New York - Due to changing blood donor criteria, donor deferral rates have been increasing since 1999

Due to changing blood donor criteria, donor deferral rates have been increasing since 1999 with trend lines predicting additional deferral increases. This predicament has created a critical demand for new people to step forward to donate to ensure there is an adequate supply of blood for hospital patients in New York and New Jersey who require life-saving transfusions, reports New York Blood Center (NYBC) officials.
 

Donor eligibility and criteria are established by the Food & Drug Administration to protect the safety of the American blood supply, explained Dr. Robert Jones, President and Chief Executive Officer of New York Blood Center. “But as more and more deferrals are put into place, some of which are based on purely theoretical risk of disease transmission, the result is fewer current donors remain eligible to donate,” pointed out Dr. Jones.

“We estimate we have lost approximately 5% of our donors since November 2002 due to criteria related to travel or residence in Europe for fear of transmitting mad cow disease despite any medical or scientific evidence this is possible. Other potential donors are turned away now if they were possibly exposed to West Nile Virus, the SARS virus, or if they have less than one-year-old tattoos, traveled to malarial regions of the world or served time in the military in Iraq. The bottom line is that with each new deferral, the nation’s blood supply is put at risk and no more so than in the populous NY/NJ community where some of the nation’s finest medical care facilities are located,” said Dr. Jones.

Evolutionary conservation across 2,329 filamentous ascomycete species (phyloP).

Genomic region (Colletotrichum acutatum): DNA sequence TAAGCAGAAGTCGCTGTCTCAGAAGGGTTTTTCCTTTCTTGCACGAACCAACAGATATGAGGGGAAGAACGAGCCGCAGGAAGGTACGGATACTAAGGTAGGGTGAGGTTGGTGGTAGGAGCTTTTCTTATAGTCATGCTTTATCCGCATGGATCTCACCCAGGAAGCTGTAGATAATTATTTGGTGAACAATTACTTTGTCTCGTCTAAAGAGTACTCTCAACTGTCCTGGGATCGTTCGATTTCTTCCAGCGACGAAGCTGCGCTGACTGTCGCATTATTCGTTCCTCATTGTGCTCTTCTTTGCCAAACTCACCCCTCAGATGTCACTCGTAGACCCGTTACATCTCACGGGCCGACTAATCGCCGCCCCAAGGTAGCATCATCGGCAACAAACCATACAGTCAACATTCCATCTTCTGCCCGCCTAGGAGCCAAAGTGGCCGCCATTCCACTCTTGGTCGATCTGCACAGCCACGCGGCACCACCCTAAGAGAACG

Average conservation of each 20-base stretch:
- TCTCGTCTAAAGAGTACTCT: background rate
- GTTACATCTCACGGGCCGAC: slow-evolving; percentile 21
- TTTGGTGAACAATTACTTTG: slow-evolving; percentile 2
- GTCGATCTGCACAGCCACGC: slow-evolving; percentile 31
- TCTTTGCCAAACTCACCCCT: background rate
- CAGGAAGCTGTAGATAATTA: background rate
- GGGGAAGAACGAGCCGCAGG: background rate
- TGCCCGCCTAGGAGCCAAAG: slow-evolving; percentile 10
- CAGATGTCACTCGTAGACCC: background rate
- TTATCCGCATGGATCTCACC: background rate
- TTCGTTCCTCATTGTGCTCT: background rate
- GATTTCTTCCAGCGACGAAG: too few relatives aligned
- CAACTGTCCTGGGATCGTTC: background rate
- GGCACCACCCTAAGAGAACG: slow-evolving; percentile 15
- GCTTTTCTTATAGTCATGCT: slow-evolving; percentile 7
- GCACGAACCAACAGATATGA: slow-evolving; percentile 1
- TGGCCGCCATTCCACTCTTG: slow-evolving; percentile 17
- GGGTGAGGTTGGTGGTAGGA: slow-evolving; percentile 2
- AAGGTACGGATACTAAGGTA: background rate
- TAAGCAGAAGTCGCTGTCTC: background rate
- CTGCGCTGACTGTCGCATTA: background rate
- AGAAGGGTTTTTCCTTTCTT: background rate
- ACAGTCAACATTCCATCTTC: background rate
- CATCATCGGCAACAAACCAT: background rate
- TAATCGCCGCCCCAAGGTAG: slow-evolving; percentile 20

“Our community demands over 2,000 life-saving donations of blood daily to meet the transfusion needs of patients in close to 200 NY/NJ hospitals,” remarked Dr. Jones. “Yet currently less than 2% of eligible people in our community donate blood versus the nationwide average of 5% of eligible residents in a community donating. We simply need more people locally rolling up their sleeve if we hope to avoid a devastating shortage of blood this month as we approach the Thanksgiving holiday,” continued Dr. Jones.

A less than adequate blood supply could translate into reduced shipments of blood to area hospitals, cancelled elective surgeries, emergency room closures or worse. So NYBC is urging people to donate if eligible to guarantee no one goes without a life-saving transfusion this November. Potential donors are asked to call New York Blood Center at 1-800-933-BLOOD to schedule an appointment at one of many convenient donation locations in New York City, Long Island, New Jersey or the Hudson Valley. Donors can also schedule appointments online by going to www.nybloodcenter.org.

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